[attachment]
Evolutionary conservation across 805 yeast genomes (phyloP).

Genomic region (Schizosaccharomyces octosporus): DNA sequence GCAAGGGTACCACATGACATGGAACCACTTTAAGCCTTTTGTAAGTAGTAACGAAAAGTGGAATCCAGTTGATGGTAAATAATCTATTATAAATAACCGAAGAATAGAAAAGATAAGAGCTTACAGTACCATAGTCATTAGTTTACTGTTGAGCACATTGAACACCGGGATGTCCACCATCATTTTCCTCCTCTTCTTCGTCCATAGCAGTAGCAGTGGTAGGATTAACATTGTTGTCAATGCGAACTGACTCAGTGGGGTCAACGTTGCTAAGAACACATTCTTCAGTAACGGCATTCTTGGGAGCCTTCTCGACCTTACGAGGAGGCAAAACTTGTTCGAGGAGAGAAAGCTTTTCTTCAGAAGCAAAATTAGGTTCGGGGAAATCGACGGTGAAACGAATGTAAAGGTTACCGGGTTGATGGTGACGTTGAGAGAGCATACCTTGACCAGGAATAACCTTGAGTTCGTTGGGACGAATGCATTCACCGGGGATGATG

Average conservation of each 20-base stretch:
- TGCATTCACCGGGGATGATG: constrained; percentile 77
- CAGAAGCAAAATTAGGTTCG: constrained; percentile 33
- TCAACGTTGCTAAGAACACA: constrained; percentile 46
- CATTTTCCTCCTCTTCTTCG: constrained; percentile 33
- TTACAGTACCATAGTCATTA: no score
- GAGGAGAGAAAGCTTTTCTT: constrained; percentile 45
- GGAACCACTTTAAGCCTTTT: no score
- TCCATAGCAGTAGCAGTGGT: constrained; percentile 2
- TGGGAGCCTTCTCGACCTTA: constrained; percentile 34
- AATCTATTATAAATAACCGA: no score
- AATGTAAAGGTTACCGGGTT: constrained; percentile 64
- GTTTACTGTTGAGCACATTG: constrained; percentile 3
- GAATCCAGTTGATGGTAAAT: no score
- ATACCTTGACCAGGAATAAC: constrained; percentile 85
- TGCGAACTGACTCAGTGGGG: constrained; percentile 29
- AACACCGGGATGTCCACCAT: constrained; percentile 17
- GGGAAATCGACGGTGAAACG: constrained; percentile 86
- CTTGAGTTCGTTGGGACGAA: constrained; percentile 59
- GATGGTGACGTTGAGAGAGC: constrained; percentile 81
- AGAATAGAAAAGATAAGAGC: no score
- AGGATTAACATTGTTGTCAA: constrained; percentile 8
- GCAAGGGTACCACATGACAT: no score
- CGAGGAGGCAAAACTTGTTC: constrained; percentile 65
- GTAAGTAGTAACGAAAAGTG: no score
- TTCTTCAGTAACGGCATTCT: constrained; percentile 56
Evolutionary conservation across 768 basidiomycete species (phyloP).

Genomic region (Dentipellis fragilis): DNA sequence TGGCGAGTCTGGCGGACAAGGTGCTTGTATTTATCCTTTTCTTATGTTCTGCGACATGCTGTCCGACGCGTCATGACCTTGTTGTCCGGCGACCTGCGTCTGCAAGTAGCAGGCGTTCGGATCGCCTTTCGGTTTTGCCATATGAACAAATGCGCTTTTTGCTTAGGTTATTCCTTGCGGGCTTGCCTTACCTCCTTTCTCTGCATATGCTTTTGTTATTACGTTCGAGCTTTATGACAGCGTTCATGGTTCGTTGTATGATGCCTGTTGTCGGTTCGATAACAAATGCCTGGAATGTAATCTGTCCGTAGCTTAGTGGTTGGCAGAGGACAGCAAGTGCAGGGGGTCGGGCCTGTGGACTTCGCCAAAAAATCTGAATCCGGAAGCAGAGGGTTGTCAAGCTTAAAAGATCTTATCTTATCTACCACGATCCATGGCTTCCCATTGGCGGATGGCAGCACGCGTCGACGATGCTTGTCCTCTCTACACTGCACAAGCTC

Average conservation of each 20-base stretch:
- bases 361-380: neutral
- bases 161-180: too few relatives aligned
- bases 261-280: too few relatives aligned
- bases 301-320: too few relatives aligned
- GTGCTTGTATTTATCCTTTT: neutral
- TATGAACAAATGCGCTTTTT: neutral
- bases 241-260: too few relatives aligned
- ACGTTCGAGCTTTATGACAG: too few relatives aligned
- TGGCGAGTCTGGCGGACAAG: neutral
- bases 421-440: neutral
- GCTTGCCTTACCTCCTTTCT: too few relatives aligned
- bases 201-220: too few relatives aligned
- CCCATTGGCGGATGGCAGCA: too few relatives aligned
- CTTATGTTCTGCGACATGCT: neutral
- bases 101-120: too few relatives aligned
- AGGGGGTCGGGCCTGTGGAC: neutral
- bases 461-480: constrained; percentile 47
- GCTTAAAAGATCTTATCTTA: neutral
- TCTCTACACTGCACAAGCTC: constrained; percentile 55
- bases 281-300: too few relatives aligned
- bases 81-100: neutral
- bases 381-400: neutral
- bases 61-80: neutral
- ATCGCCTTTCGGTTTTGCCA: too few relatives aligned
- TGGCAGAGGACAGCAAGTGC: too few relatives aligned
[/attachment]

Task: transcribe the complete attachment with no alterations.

Evolutionary conservation across 805 yeast genomes (phyloP).

Genomic region (Schizosaccharomyces octosporus): DNA sequence GCAAGGGTACCACATGACATGGAACCACTTTAAGCCTTTTGTAAGTAGTAACGAAAAGTGGAATCCAGTTGATGGTAAATAATCTATTATAAATAACCGAAGAATAGAAAAGATAAGAGCTTACAGTACCATAGTCATTAGTTTACTGTTGAGCACATTGAACACCGGGATGTCCACCATCATTTTCCTCCTCTTCTTCGTCCATAGCAGTAGCAGTGGTAGGATTAACATTGTTGTCAATGCGAACTGACTCAGTGGGGTCAACGTTGCTAAGAACACATTCTTCAGTAACGGCATTCTTGGGAGCCTTCTCGACCTTACGAGGAGGCAAAACTTGTTCGAGGAGAGAAAGCTTTTCTTCAGAAGCAAAATTAGGTTCGGGGAAATCGACGGTGAAACGAATGTAAAGGTTACCGGGTTGATGGTGACGTTGAGAGAGCATACCTTGACCAGGAATAACCTTGAGTTCGTTGGGACGAATGCATTCACCGGGGATGATG

Average conservation of each 20-base stretch:
- TGCATTCACCGGGGATGATG: constrained; percentile 77
- CAGAAGCAAAATTAGGTTCG: constrained; percentile 33
- TCAACGTTGCTAAGAACACA: constrained; percentile 46
- CATTTTCCTCCTCTTCTTCG: constrained; percentile 33
- TTACAGTACCATAGTCATTA: no score
- GAGGAGAGAAAGCTTTTCTT: constrained; percentile 45
- GGAACCACTTTAAGCCTTTT: no score
- TCCATAGCAGTAGCAGTGGT: constrained; percentile 2
- TGGGAGCCTTCTCGACCTTA: constrained; percentile 34
- AATCTATTATAAATAACCGA: no score
- AATGTAAAGGTTACCGGGTT: constrained; percentile 64
- GTTTACTGTTGAGCACATTG: constrained; percentile 3
- GAATCCAGTTGATGGTAAAT: no score
- ATACCTTGACCAGGAATAAC: constrained; percentile 85
- TGCGAACTGACTCAGTGGGG: constrained; percentile 29
- AACACCGGGATGTCCACCAT: constrained; percentile 17
- GGGAAATCGACGGTGAAACG: constrained; percentile 86
- CTTGAGTTCGTTGGGACGAA: constrained; percentile 59
- GATGGTGACGTTGAGAGAGC: constrained; percentile 81
- AGAATAGAAAAGATAAGAGC: no score
- AGGATTAACATTGTTGTCAA: constrained; percentile 8
- GCAAGGGTACCACATGACAT: no score
- CGAGGAGGCAAAACTTGTTC: constrained; percentile 65
- GTAAGTAGTAACGAAAAGTG: no score
- TTCTTCAGTAACGGCATTCT: constrained; percentile 56
Evolutionary conservation across 768 basidiomycete species (phyloP).

Genomic region (Dentipellis fragilis): DNA sequence TGGCGAGTCTGGCGGACAAGGTGCTTGTATTTATCCTTTTCTTATGTTCTGCGACATGCTGTCCGACGCGTCATGACCTTGTTGTCCGGCGACCTGCGTCTGCAAGTAGCAGGCGTTCGGATCGCCTTTCGGTTTTGCCATATGAACAAATGCGCTTTTTGCTTAGGTTATTCCTTGCGGGCTTGCCTTACCTCCTTTCTCTGCATATGCTTTTGTTATTACGTTCGAGCTTTATGACAGCGTTCATGGTTCGTTGTATGATGCCTGTTGTCGGTTCGATAACAAATGCCTGGAATGTAATCTGTCCGTAGCTTAGTGGTTGGCAGAGGACAGCAAGTGCAGGGGGTCGGGCCTGTGGACTTCGCCAAAAAATCTGAATCCGGAAGCAGAGGGTTGTCAAGCTTAAAAGATCTTATCTTATCTACCACGATCCATGGCTTCCCATTGGCGGATGGCAGCACGCGTCGACGATGCTTGTCCTCTCTACACTGCACAAGCTC

Average conservation of each 20-base stretch:
- bases 361-380: neutral
- bases 161-180: too few relatives aligned
- bases 261-280: too few relatives aligned
- bases 301-320: too few relatives aligned
- GTGCTTGTATTTATCCTTTT: neutral
- TATGAACAAATGCGCTTTTT: neutral
- bases 241-260: too few relatives aligned
- ACGTTCGAGCTTTATGACAG: too few relatives aligned
- TGGCGAGTCTGGCGGACAAG: neutral
- bases 421-440: neutral
- GCTTGCCTTACCTCCTTTCT: too few relatives aligned
- bases 201-220: too few relatives aligned
- CCCATTGGCGGATGGCAGCA: too few relatives aligned
- CTTATGTTCTGCGACATGCT: neutral
- bases 101-120: too few relatives aligned
- AGGGGGTCGGGCCTGTGGAC: neutral
- bases 461-480: constrained; percentile 47
- GCTTAAAAGATCTTATCTTA: neutral
- TCTCTACACTGCACAAGCTC: constrained; percentile 55
- bases 281-300: too few relatives aligned
- bases 81-100: neutral
- bases 381-400: neutral
- bases 61-80: neutral
- ATCGCCTTTCGGTTTTGCCA: too few relatives aligned
- TGGCAGAGGACAGCAAGTGC: too few relatives aligned